The first still frame at right shows occurs when the particle (whose equilibrium location is identified by the green dot and dashed line) is undergoing a displacement to the right, in the positive direction, as evidenced by the black arrow to the right. At this instant, the particle is moving to the right with a maximum velocity so that the red arrow points to the right, and the value of the particle velocity plot (at the green equilibrium location) is a maximum. The neighboring particles have been also displaced to the right, but are now spread apart from each other (rarefaction), so the pressure associated with the green equilibrium point location is negative. The second still frame represents the time at which the particle (originally at the green equilibrium location) has reached its maximum positive displacement to the right. At this instant, the particle velocity is zero. Also, the spacing between the displaced particle (originally at the green dot, but now displaced to the right tp the black dot at the tip of the arrow) and its displaced neighbors is the same value as when the particles were all at their equilibrium locations, so the pressure is zero. The third still frame represents the time at which the particle (originally at the green equilibrium location) is still displaced in the positive direction (black arrow still points to the right), but the particle is moving to the left with a negative velocity as it returns to its equilibrium position. The particle is now closer to its neighbors than the equilibrium spacing was (compression), so the pressure is positive. ### References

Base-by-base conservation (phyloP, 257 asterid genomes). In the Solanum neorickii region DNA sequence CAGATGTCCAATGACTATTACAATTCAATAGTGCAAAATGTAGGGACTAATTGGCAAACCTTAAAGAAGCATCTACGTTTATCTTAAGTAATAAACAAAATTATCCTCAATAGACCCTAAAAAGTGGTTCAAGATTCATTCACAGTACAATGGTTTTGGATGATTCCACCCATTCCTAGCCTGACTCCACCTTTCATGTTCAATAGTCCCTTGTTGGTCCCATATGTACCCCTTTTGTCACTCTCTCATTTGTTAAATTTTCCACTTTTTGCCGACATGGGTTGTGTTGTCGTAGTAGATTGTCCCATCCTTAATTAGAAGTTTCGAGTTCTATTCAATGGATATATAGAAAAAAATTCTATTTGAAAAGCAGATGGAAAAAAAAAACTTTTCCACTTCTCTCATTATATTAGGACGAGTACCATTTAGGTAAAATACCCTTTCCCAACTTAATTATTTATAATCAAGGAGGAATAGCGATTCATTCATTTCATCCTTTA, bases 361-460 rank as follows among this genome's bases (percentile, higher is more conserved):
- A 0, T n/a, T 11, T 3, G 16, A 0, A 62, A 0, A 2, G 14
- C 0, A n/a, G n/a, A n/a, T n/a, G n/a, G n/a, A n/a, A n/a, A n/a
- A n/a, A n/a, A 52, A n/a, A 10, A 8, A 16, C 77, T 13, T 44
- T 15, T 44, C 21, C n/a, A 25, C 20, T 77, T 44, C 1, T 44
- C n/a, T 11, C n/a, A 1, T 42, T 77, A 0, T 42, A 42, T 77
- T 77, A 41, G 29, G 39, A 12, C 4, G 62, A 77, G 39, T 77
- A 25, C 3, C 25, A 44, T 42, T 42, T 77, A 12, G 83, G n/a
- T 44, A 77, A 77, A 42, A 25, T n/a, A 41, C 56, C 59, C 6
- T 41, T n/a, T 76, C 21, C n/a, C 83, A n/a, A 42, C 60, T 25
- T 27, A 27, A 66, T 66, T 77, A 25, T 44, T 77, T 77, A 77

1. David T. Blackstock, Fundamentals of Physical Acoustics (John Wiley & Sons, Inc., 2000), pg. 48.